<br /> Lee Letter: a071

Washington and Lee University

Sender: Robert E. Lee
Recipient: Mary Anna Randolph Custis Lee

Finding my dear Mary an opportunity to San Antonio, I write to inform you of my progress thus far on my journey. I arrived here yesterday in a cold Norther, & though I pitched my tent in the most sheltered place I could find, I was surprised to see this mng on getting up, my bucket of water, which was sitting close to my bed, so hard frozen that I had to break the ice, before I could pour the water into the basin. On visiting the horses in the night, they seemed to suffer much with cold, notwithstanding, I had stretched their picket line under the lee of a dense thicket, to protect them from the wind. This is the second Norther, I have encountered since leaving San Antonio. The former which occurred on Wednesday (8th) was not I think as cold as the latter, though ice formed in my bucket the next night, Thursday. Three heavy frosts coming in succession, Sunday, Wednesday, & Saturday, has put an end I fear to early vegetables & all fruit. The young leaves of the forest trees are all killed, & I fear the crop of acorns & pecans will be much diminished this year, & that the wild animals as well as tame, will suffer next winter from the scarcity of food. To give you an idea of the abundance of the mart usually, Major Thomas was telling me today of a Mt Peters, who last year located himself on a stream, 12 miles distant, with a view of establishing a farm. He put in a crop of corn to furnish bread for his people, of whom he had a number, but in consequence of the droughth he literally made nothing, & he was reduced to gather pecan nuts to keep his people from starving. Finding them so abundant, he continued their collection for the market, & in the course of the winter gathered ten thousand bushels, which he sold in San Antonio at $1.50 per bushel, about as profitable a crop probably as he could have made. This being Sunday I determined to lie over here today, for the benefit of man & beast, & have been recd with usual kindness by all the officers, which I every where meet with. There are only three ladies at the Post. Mrs Thomas, Mrs Smith, (wife of Dr Charles), & Mrs Johnson, wife of Capt J. I could only take a bed in their parlour, which it was difficult to decline. I supped with Mrs Johnson, breakfasted & dined with Mrs Thomas today, & am to take tea with Mrs. Smith. The supper last night was so good & so much to my taste, venison steak, biscuit & butter, that I had little appetite for my breakfast this mng, though warfles, eggs, & wild turkey, were three dishes that it presented, & when dinner of wild turkey, tomatoes, french peas, snap beans & potatoes, was followed by a plum pudding, jellies & preserved peaches, I despaired of eating any of Mrs Smiths supper. What that will be, I cannot tell. But I shall take the road at day light tomorrow, which I hope will produce a favorable re-action. Mrs Smith was a Miss Campbell of new YOrk, niece of the Mr Campbell, member of Congress from the Cooperstown district I believe. She is a bride. Just arrived in Texas, & seems to be a quaint little lady, & pleasing in her appearance. I have only yet seen her for a short time last evg. Dr Smith is the son of our old friend Dr Chas: H. Smith of Norfolk, as I believe I have explained in some former letter. The kindness I always receive from my brother officers, & the sincerety & cordiality with which it is accompanied, makes me very much ashamed, of my meagre hospitality, when I was in a situation to extend it. I hope if I ever again hae the power, I will remember my present contrition & do better. John Shaaff, Mr Sam Hood & Mr Lowe are the only young officers of your acquaintance stationed here. This Post has the advantage of Camp Cooper, in providing habitable, though homely quarters for officers & men. The married officers have each two rooms & a kitchen, & the single ones, a room apiece. They are rough, but protect them from the cold, sun, & dust. This is Easter Sunday. I hope you have been able to attend the services at Church. Mine have been performed alone in my tent. I hope they have been performed with an humble grateful & penitent heart, & will be acceptable to our heavenly father. May he continue his mercies to us both, & all our children relatives & freinds; & in his own good time again unite us in his worship, if not on earth, forever in heaven! Give much love to your father, Markie, all the children. My darling Rob & Precious life, & all friends whom you meet. John Shaaff sends his regards to you, your father, Mary & the rest. He tells me Miss Nannie Johns is to be married to a Mr. Mason at the Seminary. Is it Richard? I suppose you have not been able to see anything of Miss Julia Kellogg in Washington this past winter. I continue my journey tomorrow. Will write next from Camp Cooper, which I hope to reach in 7 days. Farewell. May God bless you & restore you to health.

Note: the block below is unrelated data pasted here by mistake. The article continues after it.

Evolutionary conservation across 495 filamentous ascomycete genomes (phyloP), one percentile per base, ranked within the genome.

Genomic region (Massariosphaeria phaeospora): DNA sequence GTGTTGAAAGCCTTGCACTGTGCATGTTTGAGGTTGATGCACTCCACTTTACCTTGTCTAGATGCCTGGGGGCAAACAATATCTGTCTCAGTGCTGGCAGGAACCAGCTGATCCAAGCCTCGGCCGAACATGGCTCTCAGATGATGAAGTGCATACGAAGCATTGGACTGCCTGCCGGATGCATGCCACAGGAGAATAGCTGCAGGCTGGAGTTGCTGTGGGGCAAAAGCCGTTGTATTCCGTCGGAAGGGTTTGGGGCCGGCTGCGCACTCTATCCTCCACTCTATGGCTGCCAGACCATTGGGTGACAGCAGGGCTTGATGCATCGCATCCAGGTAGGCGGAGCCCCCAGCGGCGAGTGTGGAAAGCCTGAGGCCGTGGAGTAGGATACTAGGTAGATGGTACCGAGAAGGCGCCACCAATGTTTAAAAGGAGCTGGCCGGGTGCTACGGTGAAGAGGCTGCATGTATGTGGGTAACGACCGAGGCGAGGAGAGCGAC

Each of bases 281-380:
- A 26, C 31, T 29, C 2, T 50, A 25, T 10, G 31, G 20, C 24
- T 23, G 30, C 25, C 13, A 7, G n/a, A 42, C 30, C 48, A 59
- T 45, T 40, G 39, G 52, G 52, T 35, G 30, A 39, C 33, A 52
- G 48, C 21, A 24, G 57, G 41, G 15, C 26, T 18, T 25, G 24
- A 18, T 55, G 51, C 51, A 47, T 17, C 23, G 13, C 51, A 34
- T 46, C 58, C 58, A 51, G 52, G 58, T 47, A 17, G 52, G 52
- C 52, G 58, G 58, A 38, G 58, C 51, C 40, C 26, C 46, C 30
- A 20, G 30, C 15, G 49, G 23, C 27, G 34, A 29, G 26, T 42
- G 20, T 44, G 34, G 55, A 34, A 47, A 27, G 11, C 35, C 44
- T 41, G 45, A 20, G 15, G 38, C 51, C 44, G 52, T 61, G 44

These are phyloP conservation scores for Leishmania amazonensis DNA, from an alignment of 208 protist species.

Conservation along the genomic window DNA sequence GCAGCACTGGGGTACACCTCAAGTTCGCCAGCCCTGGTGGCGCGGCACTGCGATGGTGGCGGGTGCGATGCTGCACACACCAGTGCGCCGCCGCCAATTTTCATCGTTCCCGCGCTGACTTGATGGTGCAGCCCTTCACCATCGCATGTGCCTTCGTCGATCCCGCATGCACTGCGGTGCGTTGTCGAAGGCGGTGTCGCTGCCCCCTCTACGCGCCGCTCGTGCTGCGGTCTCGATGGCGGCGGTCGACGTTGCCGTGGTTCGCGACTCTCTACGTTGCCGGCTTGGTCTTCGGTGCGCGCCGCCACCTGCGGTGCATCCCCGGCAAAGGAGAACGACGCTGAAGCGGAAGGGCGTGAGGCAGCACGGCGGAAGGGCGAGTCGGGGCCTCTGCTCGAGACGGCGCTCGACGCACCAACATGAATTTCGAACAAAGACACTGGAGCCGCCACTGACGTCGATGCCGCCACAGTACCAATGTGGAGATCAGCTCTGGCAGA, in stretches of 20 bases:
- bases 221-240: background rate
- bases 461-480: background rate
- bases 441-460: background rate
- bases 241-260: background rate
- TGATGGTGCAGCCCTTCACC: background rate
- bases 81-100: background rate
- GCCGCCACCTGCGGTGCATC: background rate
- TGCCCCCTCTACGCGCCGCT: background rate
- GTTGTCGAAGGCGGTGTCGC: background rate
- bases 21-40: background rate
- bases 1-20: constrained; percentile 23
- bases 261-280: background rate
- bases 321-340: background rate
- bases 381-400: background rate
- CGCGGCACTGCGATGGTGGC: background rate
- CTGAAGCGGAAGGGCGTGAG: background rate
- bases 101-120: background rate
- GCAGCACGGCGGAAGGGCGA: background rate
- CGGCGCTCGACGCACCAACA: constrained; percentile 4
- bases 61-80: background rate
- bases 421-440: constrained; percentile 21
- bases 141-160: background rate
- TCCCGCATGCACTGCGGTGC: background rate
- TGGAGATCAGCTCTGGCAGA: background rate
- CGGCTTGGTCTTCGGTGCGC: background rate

Truly yours

R E Lee

Mrs M. C. Lee


Ely-DeButts PapersLibrary of Congress

Transcribed in Francis Raymond Adams, Jr., An Annotated Edition of the Personal Letters of Robert E. Lee, April, 1855 – April, 1861, pp. 325 – 28.